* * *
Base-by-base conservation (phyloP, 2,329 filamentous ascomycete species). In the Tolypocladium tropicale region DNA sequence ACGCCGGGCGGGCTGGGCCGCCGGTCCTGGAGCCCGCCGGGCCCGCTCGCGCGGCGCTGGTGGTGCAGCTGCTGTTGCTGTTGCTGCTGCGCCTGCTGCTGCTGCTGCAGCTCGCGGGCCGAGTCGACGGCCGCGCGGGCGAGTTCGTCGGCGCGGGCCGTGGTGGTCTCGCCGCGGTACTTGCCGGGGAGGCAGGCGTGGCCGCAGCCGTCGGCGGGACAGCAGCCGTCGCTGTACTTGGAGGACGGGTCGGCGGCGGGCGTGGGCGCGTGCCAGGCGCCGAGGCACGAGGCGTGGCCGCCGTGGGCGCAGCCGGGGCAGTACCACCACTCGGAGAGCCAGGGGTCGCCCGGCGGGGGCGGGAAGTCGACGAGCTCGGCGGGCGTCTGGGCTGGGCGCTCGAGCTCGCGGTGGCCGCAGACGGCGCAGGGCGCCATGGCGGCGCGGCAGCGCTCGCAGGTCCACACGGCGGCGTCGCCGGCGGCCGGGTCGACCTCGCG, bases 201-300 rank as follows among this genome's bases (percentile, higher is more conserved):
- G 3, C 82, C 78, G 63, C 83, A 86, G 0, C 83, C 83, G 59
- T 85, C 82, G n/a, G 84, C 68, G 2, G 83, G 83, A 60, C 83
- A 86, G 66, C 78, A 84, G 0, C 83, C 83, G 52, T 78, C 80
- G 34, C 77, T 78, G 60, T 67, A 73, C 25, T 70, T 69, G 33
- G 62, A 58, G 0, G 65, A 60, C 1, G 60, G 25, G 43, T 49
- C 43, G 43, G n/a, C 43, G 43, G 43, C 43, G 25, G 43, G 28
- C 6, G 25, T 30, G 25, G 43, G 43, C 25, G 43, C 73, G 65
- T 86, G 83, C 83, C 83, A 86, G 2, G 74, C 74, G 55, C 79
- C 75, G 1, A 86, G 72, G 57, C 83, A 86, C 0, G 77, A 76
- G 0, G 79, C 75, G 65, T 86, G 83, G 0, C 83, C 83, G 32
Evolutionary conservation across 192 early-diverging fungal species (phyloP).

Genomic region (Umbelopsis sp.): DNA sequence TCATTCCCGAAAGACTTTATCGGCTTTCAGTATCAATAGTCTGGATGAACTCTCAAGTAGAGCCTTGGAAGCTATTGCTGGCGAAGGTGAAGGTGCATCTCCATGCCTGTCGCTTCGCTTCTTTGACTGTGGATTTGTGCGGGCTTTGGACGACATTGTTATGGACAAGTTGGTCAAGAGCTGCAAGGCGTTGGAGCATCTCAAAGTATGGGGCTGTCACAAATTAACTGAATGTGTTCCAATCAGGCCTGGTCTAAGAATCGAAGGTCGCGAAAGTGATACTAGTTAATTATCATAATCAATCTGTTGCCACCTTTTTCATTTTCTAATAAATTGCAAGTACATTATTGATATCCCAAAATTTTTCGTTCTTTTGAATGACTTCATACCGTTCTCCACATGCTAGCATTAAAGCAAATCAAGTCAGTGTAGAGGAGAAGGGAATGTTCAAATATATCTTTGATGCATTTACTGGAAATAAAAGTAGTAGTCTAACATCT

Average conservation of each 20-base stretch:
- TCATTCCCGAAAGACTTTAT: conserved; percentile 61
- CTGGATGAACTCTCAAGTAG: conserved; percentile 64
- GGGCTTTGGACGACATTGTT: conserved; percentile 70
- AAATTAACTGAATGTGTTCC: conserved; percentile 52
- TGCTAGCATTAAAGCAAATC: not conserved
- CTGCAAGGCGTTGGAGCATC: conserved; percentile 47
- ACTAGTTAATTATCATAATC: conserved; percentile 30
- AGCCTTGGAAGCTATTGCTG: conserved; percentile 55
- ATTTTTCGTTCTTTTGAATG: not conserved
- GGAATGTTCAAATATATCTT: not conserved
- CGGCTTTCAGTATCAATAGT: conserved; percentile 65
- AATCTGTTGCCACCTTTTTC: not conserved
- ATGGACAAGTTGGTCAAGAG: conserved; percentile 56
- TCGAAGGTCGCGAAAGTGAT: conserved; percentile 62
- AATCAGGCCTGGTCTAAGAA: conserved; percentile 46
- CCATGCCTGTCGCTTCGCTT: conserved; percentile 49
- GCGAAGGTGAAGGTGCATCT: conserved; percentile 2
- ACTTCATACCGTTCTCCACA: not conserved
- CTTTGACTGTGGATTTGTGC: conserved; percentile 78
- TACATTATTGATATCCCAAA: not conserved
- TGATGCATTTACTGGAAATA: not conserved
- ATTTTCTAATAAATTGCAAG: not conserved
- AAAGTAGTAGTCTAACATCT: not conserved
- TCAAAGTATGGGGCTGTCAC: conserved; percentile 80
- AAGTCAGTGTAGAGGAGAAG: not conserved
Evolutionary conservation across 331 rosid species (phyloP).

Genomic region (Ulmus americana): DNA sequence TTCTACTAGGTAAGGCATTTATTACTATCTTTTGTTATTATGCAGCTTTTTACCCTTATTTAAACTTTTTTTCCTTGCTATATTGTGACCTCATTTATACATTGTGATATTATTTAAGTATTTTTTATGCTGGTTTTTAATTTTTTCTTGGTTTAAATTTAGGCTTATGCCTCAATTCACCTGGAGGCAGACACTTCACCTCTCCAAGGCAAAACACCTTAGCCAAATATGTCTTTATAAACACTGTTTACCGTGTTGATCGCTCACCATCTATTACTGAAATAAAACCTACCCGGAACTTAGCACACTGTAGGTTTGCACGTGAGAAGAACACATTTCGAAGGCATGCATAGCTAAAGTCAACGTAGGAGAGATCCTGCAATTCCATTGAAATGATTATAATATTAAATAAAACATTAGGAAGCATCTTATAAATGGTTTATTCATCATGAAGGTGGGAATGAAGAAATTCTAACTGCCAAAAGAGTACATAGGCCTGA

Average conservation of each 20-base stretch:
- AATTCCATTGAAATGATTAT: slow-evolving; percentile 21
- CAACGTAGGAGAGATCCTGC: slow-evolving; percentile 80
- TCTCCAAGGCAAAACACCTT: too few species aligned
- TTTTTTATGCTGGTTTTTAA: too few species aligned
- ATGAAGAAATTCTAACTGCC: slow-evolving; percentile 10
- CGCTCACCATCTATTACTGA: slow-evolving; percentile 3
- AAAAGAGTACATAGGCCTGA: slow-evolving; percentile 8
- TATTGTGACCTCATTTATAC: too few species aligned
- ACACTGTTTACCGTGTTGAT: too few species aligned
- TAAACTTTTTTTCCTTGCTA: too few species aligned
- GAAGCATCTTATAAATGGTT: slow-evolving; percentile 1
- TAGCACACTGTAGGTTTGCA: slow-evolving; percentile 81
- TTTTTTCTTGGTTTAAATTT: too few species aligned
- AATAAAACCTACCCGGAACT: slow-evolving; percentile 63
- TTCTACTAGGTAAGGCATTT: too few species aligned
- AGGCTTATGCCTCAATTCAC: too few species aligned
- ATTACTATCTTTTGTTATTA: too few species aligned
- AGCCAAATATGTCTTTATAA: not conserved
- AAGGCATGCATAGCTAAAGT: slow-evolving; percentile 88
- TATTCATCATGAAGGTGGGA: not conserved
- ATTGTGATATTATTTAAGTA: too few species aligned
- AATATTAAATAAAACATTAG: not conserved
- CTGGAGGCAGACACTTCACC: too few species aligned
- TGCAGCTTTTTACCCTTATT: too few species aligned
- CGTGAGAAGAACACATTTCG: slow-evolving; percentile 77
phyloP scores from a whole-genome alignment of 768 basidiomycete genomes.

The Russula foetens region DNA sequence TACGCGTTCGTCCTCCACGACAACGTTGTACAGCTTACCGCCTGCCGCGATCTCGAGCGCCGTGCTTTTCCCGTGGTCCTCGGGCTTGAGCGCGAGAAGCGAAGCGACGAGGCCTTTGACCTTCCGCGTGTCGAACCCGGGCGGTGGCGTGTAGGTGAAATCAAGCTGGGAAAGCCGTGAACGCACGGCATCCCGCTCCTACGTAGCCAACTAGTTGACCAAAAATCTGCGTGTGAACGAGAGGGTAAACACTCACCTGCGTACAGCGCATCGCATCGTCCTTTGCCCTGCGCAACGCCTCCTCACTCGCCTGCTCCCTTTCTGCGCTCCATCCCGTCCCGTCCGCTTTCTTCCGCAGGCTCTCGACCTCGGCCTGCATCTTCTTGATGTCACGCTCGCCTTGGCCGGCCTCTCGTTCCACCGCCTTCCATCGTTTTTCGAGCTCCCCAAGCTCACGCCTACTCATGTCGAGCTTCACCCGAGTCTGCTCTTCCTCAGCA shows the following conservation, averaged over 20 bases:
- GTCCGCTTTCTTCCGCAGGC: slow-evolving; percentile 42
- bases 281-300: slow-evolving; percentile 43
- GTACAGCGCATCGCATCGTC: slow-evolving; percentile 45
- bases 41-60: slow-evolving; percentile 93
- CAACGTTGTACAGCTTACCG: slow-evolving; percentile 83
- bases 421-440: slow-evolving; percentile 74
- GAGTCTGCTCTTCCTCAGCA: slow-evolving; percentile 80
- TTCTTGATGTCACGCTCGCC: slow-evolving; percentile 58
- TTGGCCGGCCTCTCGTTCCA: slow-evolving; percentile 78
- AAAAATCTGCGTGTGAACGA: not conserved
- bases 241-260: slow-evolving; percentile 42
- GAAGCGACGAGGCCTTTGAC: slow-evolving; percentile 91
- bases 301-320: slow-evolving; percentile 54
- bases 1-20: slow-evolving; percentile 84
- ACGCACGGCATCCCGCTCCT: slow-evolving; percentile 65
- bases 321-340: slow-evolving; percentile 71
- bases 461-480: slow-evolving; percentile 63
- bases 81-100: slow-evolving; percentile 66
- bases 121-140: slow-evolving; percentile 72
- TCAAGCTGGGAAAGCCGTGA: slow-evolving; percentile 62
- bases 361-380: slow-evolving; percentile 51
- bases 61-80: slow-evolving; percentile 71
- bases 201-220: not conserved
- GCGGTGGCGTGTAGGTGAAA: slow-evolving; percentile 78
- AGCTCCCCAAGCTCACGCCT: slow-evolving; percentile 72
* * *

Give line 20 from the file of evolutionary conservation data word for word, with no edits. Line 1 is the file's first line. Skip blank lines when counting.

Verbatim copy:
- CTGCAAGGCGTTGGAGCATC: conserved; percentile 47